Greenpeace has three boats: Rainbow Warrior (small), Artic Sunrise (medium) and the Esperanza (large), which means hope in Spanish.

I asked him about the Japanese whaling fleets, how and why they kill whales for scientific experiments and how Greenpeace has often successfully stopped them from slaughtering whole pods.

He told me that when the Japanese whaling fleet locates a pod of whales, they fire harpoons that strike them and explode inside their bodies, immobilizing them. When a whale has been hit, the others, on hearing its distress calls, gather around to comfort it. This is when a number of them are also shot. The sea turns red with blood to the wailing song of the gentle giants of the oceans. Then the fleet moves in and secures each whale by the tail with rope, hauling it tail first onto the boat. As the profusely bleeding whale is still alive, its head is left under water for a while so that it drowns.

Mike has been on many missions with his associates, riding the choppy seas in rubber boats to act as a shield between the whales and the fishing fleets. The danger of exploding harpoons does not deter him. I suppose the cost of one human life for the sake of the survival of a species is a small price to pay.

On the other hand, the Japanese also conduct scientific experiments. For instance, they annually measure and record the size of the stomach of a number of whales. Apparently the condition and size of the innards is a barometer of the state of the environment. It has been known that whale stomachs have been shrinking over the years. This is because their staple food, plankton, is diminishing, primarily due to global warming that is destroying the ozone layer and letting in harmful UV rays that affect the growth of the tiny organisms. The truth is that more whales will die due to the effects of global warming than by exploding harpoons.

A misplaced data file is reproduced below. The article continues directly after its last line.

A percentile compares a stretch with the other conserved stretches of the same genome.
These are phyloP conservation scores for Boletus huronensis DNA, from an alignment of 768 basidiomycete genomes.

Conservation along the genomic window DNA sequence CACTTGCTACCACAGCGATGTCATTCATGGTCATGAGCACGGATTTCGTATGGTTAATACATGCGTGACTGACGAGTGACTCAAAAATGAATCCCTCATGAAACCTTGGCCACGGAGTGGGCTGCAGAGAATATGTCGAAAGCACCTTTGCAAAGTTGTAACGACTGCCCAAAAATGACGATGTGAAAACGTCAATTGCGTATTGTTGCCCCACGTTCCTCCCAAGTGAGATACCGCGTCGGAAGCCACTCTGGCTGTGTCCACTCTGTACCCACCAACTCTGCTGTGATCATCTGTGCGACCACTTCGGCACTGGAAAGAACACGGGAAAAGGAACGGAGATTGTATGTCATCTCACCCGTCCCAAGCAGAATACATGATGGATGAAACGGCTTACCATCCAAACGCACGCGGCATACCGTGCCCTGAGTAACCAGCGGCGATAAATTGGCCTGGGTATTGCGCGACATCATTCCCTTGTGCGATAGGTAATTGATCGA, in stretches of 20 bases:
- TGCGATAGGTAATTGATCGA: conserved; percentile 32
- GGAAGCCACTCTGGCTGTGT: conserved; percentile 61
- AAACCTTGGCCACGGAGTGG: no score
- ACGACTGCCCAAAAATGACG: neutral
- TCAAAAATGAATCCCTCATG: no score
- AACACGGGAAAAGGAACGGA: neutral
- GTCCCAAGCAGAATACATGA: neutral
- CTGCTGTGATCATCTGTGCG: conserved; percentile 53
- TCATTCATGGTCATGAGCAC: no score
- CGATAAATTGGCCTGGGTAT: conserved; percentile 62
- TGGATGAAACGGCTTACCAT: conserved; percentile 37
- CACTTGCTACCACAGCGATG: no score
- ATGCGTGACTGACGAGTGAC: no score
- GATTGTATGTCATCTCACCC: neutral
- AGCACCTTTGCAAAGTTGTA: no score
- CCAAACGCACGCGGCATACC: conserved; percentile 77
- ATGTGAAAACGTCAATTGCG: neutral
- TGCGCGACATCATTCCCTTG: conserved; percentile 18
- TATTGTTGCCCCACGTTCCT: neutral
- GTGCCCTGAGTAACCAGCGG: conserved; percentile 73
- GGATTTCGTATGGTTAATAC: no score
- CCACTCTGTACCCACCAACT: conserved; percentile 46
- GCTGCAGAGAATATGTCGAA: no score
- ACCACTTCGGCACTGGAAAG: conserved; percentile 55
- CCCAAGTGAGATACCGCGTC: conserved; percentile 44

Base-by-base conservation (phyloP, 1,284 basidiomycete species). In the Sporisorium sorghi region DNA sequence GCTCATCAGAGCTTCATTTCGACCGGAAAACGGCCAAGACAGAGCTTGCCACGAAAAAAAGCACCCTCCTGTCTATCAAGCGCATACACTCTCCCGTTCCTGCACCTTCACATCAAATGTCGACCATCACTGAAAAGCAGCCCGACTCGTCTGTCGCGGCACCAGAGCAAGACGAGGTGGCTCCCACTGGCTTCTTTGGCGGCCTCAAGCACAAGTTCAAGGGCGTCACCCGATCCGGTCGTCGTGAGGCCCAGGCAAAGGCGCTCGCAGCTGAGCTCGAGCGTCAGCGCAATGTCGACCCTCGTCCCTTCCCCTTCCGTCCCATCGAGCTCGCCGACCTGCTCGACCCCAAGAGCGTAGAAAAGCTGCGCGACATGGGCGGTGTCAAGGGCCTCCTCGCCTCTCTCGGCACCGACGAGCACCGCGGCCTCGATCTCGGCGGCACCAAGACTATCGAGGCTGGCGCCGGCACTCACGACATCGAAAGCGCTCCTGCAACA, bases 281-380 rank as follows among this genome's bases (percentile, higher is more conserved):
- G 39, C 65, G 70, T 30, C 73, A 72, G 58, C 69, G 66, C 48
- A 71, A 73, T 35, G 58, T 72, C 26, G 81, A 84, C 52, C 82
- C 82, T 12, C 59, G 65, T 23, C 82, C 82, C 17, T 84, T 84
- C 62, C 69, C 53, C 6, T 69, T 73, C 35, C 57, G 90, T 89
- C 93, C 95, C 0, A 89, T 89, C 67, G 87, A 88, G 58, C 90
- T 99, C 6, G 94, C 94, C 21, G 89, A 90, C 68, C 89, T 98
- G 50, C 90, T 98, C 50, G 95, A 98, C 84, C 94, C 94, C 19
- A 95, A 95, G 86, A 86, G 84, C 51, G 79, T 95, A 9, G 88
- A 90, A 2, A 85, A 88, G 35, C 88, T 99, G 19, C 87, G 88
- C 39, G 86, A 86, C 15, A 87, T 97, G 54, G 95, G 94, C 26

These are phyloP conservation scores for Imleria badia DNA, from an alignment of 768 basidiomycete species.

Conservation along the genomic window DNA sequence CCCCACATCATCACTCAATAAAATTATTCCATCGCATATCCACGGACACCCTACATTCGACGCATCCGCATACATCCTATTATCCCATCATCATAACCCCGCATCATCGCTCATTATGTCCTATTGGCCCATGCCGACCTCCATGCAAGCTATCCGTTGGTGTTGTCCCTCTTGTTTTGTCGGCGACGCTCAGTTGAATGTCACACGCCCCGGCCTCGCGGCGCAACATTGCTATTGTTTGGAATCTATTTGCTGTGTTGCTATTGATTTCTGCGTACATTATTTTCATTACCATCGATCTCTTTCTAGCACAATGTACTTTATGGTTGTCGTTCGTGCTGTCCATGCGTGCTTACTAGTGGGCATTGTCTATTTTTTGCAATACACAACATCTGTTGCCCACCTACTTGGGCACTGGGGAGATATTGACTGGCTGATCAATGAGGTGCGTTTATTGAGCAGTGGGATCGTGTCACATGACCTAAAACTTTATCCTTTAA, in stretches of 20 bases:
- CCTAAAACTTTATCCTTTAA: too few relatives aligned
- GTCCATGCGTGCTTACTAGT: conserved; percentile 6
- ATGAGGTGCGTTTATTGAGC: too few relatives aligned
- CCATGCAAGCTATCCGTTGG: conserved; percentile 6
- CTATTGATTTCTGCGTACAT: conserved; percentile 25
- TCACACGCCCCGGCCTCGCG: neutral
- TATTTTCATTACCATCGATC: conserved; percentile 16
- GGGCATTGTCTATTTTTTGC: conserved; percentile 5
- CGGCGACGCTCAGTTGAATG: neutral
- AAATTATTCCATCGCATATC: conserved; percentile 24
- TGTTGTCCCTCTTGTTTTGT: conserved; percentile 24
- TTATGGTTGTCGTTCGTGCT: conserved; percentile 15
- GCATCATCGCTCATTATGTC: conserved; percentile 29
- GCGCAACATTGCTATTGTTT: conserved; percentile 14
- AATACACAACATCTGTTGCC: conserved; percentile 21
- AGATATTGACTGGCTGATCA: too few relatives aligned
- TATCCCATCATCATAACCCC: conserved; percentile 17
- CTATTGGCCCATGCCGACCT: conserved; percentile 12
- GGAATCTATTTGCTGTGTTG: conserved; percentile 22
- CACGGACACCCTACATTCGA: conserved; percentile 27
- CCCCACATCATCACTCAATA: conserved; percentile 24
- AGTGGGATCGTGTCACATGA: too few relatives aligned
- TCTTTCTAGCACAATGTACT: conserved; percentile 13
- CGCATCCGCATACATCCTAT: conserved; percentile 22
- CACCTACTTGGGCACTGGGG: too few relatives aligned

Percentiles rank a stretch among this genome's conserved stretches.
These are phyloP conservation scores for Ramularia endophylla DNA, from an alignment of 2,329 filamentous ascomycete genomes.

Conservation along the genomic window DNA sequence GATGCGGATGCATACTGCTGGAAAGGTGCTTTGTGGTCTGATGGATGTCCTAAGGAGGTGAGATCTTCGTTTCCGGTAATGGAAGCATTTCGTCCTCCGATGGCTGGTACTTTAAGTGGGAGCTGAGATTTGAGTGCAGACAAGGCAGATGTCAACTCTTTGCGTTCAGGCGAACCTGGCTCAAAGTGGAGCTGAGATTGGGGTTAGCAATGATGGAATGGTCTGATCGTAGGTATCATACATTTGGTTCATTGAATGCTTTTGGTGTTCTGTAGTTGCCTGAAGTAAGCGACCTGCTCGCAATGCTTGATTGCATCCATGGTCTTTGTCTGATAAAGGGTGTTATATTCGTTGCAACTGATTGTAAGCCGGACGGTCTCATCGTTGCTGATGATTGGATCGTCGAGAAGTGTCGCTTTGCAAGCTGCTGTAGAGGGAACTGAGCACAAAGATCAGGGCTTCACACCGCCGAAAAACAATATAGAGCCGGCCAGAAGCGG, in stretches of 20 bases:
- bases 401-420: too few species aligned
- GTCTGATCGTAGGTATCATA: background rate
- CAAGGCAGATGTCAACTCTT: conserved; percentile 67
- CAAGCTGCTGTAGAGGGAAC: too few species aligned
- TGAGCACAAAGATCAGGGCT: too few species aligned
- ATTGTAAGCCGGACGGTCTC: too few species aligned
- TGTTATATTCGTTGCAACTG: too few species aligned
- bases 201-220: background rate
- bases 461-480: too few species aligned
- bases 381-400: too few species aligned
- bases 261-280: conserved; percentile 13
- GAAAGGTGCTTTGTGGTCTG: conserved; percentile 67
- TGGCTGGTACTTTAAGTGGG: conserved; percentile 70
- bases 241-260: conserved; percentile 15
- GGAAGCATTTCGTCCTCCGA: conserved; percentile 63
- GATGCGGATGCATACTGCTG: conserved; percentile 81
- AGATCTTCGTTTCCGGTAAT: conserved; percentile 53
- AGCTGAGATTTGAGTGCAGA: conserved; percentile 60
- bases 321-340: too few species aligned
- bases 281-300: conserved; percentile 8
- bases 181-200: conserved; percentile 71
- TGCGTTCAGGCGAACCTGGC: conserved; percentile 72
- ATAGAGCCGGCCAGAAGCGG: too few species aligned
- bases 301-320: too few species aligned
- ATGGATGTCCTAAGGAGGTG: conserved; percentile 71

During the Climate Change Conference, the Indonesian minister for the environment launched, from the Rainbow Warrior, the government’s program: “Energy Efficient Bali 2008 – Switch off, unplug and enjoy.” (What progress there has been in the last nine months is anyone’s guess). Mike firmly believes that such a program will be successful if each one of us takes on the responsibility as an individual. And this could start by every person doing his or her small bit, like not littering, picking up plastic waste and conserving energy by unplugging appliances not in use.

With the arrival of another round of coffee, the skipper spoke emotionally about his small home in South Africa and how his interest in the environment began after he took a course in organic vegetable farming – tilling the soil with his bare hands, feeling the moist earth and discovering the many tiny creatures, like earthworms and beetles, in his garden. It sensitized him to the value of all life.

And, yes, Mike is a vegetarian, and so is two-thirds of his crew. He told me that the Rainbow Warrior is like a floating United Nations as the crew of 15 comes from 13 countries.

At the end of the enlightening meeting, the skipper handed me a signed message from him to all who dwell on this isle. It is included as an insert in this column. Let us cut it out and keep it in our wallets as a constant reminder of our duty to preserve this paradise.

It has been suggested that we can begin by first banning plastic bags in Bali and then clearing the plastic waste that is defiling this sacred isle of the gods.

Om Shanti Shanti Shanti Om

Filed under: Paradox In Paradise

Comments are closed.